17
General Discussion / Tape Film, Film Tape?
« on: February 28, 2014, 11:08:34 PM »
There's been plenty of fantastic films where tape played an important role but in most of those cases, it was more of a prop or as Hitchcock called it, a MacGuffin.
In this film tape tells the entire story.
Here's the trailer:

http://www.janegillooly.com/films/suitcase-of-love-and-shame/

18
Nat King Cole Sings, George Shearing Plays / First Impressions
« on: January 28, 2014, 02:32:16 PM »
I've been dying to get this tape after hearing bits and pieces of it at shows and it was well worth the wait!

I don't know about the other subscribers here but to my ears, there's something about great vocals on tape that's,.. greater-er!
Somehow Nat's voice just reaches a little deeper into your soul and the words seem more personal than you'd expect from playback on a home system.
It's much more like hearing a live performance.
Now I won't go into the "whys" but it hasn't been unusual for folks who listen to Tape Project tapes for the first time to describe the sound as "alive". And I don't think it's coincidence that most of these folks have been musicians.
But, whatever this voodoo is, with vocals it just comes out in spades!

Of course, this album isn't just Nat Cole. It's given me a chance to really give a good listen to Shearing. His playing reflects the effortlessness of all the performances here. I guess that "comfortable" is a word I'd use to describe the entire album.
In that aspect, it reminds me a little of the June Christy record "Something Cool" (another great Capital reissued on vinyl).
In fact, I think I'll step away from the keyboard and listen to the two back to back.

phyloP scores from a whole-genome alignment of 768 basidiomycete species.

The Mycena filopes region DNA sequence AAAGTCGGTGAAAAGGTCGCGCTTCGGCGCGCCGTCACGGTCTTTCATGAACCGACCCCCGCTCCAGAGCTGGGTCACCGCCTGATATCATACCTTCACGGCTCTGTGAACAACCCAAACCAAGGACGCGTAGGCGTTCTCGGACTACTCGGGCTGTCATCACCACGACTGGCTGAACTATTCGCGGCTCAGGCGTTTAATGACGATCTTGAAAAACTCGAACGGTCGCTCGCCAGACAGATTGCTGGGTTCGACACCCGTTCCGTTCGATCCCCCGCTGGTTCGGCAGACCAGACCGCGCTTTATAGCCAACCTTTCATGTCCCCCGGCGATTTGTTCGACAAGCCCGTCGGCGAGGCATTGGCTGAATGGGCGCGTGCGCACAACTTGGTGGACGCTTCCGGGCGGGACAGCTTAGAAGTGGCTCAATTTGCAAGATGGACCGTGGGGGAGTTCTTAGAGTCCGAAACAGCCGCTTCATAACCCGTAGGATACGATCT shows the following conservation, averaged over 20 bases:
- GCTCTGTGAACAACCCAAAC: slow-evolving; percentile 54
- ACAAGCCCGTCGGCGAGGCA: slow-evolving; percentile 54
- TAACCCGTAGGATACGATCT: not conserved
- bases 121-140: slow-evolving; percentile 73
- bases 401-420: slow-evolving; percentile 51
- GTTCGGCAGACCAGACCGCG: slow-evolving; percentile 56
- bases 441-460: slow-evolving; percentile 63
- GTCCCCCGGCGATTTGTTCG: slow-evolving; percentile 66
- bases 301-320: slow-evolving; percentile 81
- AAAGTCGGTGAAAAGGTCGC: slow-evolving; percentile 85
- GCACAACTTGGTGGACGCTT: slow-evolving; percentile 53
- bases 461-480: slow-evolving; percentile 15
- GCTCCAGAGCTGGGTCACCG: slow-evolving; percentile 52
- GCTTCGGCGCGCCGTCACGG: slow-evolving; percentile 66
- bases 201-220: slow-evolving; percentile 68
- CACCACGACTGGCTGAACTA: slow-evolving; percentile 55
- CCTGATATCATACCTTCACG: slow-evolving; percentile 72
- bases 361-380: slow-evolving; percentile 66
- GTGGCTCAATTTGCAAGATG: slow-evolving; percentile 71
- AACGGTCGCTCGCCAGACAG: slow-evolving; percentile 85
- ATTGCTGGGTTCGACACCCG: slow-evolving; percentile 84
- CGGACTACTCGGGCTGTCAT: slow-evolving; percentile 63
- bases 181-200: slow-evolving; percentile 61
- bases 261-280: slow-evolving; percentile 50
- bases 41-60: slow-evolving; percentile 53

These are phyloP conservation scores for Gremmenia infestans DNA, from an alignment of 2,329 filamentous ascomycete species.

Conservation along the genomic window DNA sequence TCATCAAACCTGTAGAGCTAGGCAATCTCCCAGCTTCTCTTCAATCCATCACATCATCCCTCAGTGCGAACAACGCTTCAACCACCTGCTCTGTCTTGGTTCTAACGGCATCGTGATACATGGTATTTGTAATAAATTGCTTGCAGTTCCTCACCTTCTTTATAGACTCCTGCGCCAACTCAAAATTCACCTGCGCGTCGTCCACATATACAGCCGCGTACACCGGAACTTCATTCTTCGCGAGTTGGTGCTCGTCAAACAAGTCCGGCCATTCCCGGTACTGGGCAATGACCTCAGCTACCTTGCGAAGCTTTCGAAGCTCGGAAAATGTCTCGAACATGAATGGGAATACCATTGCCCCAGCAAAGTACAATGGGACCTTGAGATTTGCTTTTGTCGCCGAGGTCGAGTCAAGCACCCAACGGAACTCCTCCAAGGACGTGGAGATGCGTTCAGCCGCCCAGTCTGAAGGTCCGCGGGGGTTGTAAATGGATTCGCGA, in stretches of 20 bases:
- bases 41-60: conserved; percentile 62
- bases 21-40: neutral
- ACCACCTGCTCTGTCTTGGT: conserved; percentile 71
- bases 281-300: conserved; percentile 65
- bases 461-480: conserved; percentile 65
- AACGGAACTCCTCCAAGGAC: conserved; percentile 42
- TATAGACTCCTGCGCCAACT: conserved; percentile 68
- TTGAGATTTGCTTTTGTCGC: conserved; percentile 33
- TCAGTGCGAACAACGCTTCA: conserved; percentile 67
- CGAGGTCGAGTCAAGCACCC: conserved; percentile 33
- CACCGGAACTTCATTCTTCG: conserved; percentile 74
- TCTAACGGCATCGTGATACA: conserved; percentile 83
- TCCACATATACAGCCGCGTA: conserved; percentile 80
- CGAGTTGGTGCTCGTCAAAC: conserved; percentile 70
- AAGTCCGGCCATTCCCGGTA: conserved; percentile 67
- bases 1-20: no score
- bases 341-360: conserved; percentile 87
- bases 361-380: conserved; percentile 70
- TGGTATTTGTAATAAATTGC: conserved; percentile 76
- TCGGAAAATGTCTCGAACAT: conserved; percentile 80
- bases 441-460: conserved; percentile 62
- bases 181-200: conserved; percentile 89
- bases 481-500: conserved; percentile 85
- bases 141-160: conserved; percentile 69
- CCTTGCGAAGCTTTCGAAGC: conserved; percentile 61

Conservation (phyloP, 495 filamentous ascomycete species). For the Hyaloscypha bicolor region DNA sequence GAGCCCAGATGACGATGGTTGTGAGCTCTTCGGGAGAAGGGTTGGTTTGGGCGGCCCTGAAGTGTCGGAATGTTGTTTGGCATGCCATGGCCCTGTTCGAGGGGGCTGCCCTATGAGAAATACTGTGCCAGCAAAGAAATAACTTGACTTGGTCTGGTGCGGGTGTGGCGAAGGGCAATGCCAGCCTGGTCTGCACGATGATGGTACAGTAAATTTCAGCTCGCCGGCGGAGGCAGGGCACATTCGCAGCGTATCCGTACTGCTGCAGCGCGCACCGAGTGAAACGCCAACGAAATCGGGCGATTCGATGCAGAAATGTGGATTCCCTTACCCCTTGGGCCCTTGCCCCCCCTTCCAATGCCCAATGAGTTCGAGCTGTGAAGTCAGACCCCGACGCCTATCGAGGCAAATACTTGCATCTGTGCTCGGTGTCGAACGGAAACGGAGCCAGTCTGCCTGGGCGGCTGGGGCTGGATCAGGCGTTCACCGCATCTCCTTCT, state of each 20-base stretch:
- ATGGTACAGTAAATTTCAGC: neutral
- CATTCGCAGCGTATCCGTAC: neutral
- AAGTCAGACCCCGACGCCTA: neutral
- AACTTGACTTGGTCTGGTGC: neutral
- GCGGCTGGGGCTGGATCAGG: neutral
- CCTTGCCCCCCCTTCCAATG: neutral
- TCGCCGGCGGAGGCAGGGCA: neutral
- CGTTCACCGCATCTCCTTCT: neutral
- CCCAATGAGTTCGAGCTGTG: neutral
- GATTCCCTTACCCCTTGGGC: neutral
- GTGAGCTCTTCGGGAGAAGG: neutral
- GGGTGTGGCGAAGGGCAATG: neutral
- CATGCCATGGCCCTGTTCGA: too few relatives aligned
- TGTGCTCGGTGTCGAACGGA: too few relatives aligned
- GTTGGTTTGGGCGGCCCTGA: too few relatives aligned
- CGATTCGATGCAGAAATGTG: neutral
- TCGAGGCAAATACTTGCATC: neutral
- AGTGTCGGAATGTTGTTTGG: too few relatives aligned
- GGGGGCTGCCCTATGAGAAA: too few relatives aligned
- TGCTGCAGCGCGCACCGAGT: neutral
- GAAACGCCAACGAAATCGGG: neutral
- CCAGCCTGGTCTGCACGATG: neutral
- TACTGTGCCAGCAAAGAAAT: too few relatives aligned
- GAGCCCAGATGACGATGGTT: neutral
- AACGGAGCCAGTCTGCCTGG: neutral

Enjoy!


19
General Discussion / Early Stereo Tapes
« on: January 26, 2014, 01:34:44 AM »
I know there was a thread a while back asking about the earliest stereo tape releases. Couldn't find it so here's the earliest ones that I've heard of.
Fine Arts Quartet of Chicago on Concertapes , mono or binaural 7.5 or 15 ips was reviewed in Tape Recording magazine in 1953.
I have a few early Concertapes but I sure would like to get a listen to one of the high speed versions of this one.

Tape Recording magazine along with many other excellent audio related publications have been scanned and uploaded to the American Radio History site.
Some publications (such as db) are not yet complete but filling in the missing pieces is underway.

http://www.americanradiohistory.com/Tape-Recording-Magazine.htm

20
General Discussion / The Blattnerphone
« on: January 04, 2014, 10:21:06 PM »
My first post of 2014 and this time we're gonna go way back.
Before magnetic tape was on acetate or even paper, it was on metal.
You've probably seen the pictures of these huge machines and if you're like me, you might want to know more about them.
To get this started, here's a video of one in action.

http://www.youtube.com/watch?v=31VRgGV-AfM

And now more than most of you guys could ever want to know about them.

http://www.orbem.co.uk/tapes/blattner.htm

21
General Discussion / Tape Data Storage
« on: December 06, 2013, 01:29:56 PM »
Here's an interesting article that might make magnetic tape manufacturers sit up and take notice.
I stole this from a post made over on Audio Asylum's Tape Trail ( I guess it would be more noteworthy if I didn't snake it from someone else?) and I thought you guys might enjoy it here.

http://www.economist.com/news/technology-quarterly/21590758-information-storage-60-year-old-technology-offers-solution-modern

22
General Discussion / Old Photos KRLD
« on: November 30, 2013, 11:49:00 PM »
Another gem from the guys over on the Ampex list.

This is a collection of photos saved from the dumpster of KRLD tv and radio in Dallas Tx.
Not really audiophile stuff but really interesting (to me at least) all the same.
Even if you don't check out all the collections of photos, be sure and look at the first 3 which includes the installation of an Ampex VR1000 (makes a Studer A80 look portable) and the collection of photos of the Cedar Hill Tower.